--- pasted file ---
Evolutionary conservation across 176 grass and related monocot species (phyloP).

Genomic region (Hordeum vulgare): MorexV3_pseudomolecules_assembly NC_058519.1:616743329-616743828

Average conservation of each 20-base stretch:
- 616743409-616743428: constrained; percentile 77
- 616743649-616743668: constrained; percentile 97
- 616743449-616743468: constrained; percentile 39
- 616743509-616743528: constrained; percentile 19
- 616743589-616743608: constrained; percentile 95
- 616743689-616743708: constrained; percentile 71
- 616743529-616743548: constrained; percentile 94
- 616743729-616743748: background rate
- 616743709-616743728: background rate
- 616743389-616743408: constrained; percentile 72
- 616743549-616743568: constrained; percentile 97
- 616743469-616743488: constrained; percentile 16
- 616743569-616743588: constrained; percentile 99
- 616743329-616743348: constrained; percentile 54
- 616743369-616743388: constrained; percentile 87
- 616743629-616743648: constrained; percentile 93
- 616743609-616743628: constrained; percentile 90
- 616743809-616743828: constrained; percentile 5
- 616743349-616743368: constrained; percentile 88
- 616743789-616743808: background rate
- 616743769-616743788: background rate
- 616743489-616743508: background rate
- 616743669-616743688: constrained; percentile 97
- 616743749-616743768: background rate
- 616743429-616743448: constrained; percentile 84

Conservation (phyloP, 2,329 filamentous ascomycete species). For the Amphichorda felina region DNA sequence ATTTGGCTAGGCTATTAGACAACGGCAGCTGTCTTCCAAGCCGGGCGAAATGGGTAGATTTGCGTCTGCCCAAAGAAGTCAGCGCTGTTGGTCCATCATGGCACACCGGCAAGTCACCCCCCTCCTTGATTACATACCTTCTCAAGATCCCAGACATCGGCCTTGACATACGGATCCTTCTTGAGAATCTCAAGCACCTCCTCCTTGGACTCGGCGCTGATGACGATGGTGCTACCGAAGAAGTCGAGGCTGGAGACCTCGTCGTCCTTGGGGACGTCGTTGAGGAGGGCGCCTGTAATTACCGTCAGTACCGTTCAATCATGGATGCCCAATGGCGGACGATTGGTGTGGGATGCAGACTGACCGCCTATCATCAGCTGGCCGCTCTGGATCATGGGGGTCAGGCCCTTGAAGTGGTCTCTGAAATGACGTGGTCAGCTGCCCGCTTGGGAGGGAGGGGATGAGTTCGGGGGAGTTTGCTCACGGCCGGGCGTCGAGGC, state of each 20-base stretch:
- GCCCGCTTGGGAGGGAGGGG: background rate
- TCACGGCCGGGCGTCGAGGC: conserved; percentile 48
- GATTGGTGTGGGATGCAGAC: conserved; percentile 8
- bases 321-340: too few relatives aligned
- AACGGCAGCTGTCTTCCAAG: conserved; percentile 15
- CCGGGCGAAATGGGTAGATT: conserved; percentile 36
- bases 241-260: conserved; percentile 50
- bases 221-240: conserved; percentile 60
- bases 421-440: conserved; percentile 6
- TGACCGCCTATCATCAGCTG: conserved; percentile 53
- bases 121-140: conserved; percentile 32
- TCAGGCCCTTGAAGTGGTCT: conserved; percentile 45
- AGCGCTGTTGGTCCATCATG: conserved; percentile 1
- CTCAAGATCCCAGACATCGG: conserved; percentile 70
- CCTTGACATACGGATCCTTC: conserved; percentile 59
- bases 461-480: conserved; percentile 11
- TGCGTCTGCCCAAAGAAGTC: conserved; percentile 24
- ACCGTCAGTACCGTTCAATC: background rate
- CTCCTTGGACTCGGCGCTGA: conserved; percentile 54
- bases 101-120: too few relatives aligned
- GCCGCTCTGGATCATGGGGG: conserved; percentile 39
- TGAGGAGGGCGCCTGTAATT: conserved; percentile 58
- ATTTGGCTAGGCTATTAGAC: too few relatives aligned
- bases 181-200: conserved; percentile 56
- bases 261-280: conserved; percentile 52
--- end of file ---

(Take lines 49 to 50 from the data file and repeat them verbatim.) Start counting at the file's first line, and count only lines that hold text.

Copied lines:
- bases 101-120: too few relatives aligned
- GCCGCTCTGGATCATGGGGG: conserved; percentile 39